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Roland
Milan/Tokyo, IT
Immortal since Jan 11, 2008
Uplinks: 0, Generation 3

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    The human species is rapidly and indisputably moving towards the technological singularity. The cadence of the flow of information and innovation in...

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    Where forward thinking terrestrials share ideas and information about the state of the species, their planet and the universe, living the lives of science fiction. Introduction
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    Two realms of self-enhancement

    In three(ish) parts:
    Introduction
    The concrete realm
    The informational realm (Parts 1, 2, and 3)




    Summary:

    Part 1
    There are aspects of ourselves that reach beyond the concrete realm.
    These are our presence in an informational realm we have made.
    The contents of the informational realm are selected for their rapid manipulability.
    Relatively simple aspects of ourselves are routinely displaced to the informational realm.


    Part 2
    More significant growth into the informational realm has been made possible with the advancement of technology.
    It is possible roughly to delineate the level of technological sophistication required to support a person's existence in an informational realm.
    However, a crucial variable is the utility of any particular aspect of informational existence, as judged by the user of the technology.
    As a result, the step beyond the concrete realm is made by the imagination, intellectually.

    Part 3
    Informational aspects of being are conceptually distinct from humanity, and can be superhuman.
    It is possible to distinguish informationally enhanced and unenhenced humans.
    There are already coexisting humans of these different kinds.
    Extra-human beings will become convincingly super-, rather than sub-, human only when technological advances and popular attitudes are appropriately aligned.
    The next big step in human capability will be a socio-psychological as well as a technological singularity.

    Explanation:

    PART 1

    Whilst many tools - sticks - grow our concrete selves, many aspects of our selves - particularly those which give us influence within societal structures - are now situated beyond the reach of our bodies (brains - and sticks - included). A simple example: I arrive at a party and the doorman checks his list. "You're not an invited guest, sir. Your name's not down." My ability or inability to enter the party - the ability defined socially by the accepted notion of a party (and not dependent on my size relative to the doorman) - is bestowed by data about myself in the informational realm. Specifically, I must be represented on the doorman's list.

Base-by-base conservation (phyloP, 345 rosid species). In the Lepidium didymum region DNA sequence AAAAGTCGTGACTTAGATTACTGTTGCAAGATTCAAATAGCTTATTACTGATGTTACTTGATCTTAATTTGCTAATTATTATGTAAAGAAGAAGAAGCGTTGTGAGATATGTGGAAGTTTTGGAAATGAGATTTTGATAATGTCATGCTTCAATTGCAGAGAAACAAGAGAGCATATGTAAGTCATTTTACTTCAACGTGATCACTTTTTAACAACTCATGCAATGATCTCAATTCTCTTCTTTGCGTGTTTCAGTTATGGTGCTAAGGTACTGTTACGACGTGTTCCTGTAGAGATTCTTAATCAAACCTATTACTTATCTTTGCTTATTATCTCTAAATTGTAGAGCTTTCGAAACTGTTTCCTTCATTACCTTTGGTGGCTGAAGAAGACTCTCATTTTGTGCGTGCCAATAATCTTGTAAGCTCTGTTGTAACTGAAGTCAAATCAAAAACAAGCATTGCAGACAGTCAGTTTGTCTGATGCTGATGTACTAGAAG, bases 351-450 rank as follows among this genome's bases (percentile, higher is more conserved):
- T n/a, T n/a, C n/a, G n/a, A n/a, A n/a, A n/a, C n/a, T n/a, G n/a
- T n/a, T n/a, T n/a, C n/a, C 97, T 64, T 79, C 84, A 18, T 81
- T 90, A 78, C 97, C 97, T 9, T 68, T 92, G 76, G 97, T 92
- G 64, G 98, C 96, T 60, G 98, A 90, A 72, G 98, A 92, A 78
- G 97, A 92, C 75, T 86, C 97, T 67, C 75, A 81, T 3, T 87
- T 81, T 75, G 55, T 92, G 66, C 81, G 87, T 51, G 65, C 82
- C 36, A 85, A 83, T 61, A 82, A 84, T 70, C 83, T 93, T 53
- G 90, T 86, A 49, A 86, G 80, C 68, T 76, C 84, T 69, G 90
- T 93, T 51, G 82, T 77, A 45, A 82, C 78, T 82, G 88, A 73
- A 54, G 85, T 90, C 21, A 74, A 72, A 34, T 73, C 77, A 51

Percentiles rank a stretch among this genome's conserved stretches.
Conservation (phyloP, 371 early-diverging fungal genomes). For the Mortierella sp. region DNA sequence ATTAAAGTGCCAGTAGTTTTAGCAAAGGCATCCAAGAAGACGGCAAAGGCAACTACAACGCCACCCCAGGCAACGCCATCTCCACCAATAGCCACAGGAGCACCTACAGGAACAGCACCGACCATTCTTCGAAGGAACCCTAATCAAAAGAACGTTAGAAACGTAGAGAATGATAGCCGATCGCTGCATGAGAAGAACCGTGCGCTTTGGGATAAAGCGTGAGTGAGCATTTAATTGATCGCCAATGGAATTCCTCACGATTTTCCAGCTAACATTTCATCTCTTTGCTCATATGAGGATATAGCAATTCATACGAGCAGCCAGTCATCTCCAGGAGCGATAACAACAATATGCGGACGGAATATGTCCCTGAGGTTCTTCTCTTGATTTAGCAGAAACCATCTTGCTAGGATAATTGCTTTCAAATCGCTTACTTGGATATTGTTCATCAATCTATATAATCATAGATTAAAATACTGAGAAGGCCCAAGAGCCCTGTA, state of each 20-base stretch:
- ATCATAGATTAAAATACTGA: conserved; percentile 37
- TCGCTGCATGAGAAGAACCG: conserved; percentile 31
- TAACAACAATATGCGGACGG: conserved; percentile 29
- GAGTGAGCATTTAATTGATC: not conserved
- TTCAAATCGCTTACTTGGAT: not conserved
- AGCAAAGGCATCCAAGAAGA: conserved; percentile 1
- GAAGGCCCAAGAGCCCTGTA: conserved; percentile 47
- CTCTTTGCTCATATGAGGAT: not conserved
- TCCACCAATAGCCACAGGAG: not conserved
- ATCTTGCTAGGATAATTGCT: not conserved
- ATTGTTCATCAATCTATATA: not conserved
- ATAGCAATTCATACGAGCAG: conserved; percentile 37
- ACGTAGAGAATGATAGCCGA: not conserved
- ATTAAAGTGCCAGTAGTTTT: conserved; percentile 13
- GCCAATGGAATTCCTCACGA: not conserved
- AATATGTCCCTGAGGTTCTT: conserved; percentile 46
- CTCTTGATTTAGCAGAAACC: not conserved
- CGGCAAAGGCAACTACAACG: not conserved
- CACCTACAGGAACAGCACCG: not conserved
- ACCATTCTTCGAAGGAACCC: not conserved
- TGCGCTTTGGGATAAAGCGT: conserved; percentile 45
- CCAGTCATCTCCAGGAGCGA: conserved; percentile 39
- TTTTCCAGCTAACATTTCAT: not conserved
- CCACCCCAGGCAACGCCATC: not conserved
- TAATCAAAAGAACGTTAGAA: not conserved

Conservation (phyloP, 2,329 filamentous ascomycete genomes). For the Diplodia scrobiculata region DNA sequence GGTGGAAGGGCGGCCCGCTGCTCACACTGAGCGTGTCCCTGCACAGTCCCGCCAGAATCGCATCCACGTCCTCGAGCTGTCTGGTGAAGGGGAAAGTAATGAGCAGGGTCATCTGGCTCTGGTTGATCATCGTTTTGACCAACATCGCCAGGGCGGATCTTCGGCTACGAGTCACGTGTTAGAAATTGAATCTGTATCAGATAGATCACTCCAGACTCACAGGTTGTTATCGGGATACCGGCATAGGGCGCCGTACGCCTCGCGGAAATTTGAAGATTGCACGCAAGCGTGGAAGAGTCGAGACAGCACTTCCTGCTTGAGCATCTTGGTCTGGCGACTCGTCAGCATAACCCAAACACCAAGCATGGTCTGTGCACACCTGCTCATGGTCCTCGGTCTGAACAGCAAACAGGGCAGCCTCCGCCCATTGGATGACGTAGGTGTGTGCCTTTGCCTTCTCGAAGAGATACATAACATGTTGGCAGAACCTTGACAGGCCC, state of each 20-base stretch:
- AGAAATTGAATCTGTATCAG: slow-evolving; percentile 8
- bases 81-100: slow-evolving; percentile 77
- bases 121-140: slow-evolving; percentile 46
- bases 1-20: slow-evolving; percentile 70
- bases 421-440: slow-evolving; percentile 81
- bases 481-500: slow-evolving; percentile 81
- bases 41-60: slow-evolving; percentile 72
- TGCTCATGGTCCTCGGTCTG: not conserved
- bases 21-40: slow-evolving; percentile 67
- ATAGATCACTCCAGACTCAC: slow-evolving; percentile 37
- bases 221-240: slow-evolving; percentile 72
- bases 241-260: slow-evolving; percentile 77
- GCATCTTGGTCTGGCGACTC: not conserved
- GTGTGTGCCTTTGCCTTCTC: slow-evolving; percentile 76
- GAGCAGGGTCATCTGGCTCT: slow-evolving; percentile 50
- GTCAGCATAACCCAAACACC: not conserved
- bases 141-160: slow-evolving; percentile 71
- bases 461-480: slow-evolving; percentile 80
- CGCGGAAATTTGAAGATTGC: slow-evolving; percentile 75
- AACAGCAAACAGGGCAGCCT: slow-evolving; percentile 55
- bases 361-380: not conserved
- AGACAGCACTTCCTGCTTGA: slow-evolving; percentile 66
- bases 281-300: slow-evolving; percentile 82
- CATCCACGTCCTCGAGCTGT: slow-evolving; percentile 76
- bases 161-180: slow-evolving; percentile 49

Since it has been decided that only invited guests may enter, and that the guest-list will be the means to identify invited guests, I must be recorded as being an invited guest. The fact that the host walked to my house and invited me in person is not directly relevant now. It is the corresponding residue of my invitation on the record that grants me entry. At a small party, the record might be in the host's memory, which will be jogged when he answers the door to me. However, to save himself that duty at a busy do, his memory has been replaced (in this role) by the list. The list takes its worth from its faithfulness to his memory, but it in fact supersedes his memory in practical terms. So now that a tool has been used to deposit the data in a manageable form, the data is one more step away from the reality it represents.

    In the list, we have created an informational entity vested with power over the more obviously real world of exclusive parties to which I cannot gain entry. My presence or absence in an informational space determines the scope of my capabilities. (Unfortunately, this doesn't convince the doorman.)



    This should all sound familiar, but why should we think that we are present in the list, rather than that we are simply using a list? Well, the list is a simple case, but larger, more powerful administrative systems are more usually treated as if facts about the data they contain are identical to - and not just representations of - facts about the people described. For example, your being permitted to drive a motor-vehicle is a result of you having been deemed permissible by an examiner. However, the fact that you have been examined and passed is itself worth nothing once the matter has been recorded. From that point on, the record is a manifestation of your ability to drive unfettered, and that manifestation, being manifest, presents many advantages for administration over the more unwieldy abstract fact that you have been judged able to drive. Records can be manipulated, managed, and communicated more than people can - and far more than such fiddly aspects of people as their abilities and permissions. So they hold a part of us: facts about the records are treated whole-heartedly as facts about us even though they are not strictly the same.

    However, these cases show the passage only of parts of people into the informational realm. (Or, perhaps more accurately, the passage only of things about people.) How - and in what circumstances - could a person exist in the informational realm?

    Continued in Part 2.

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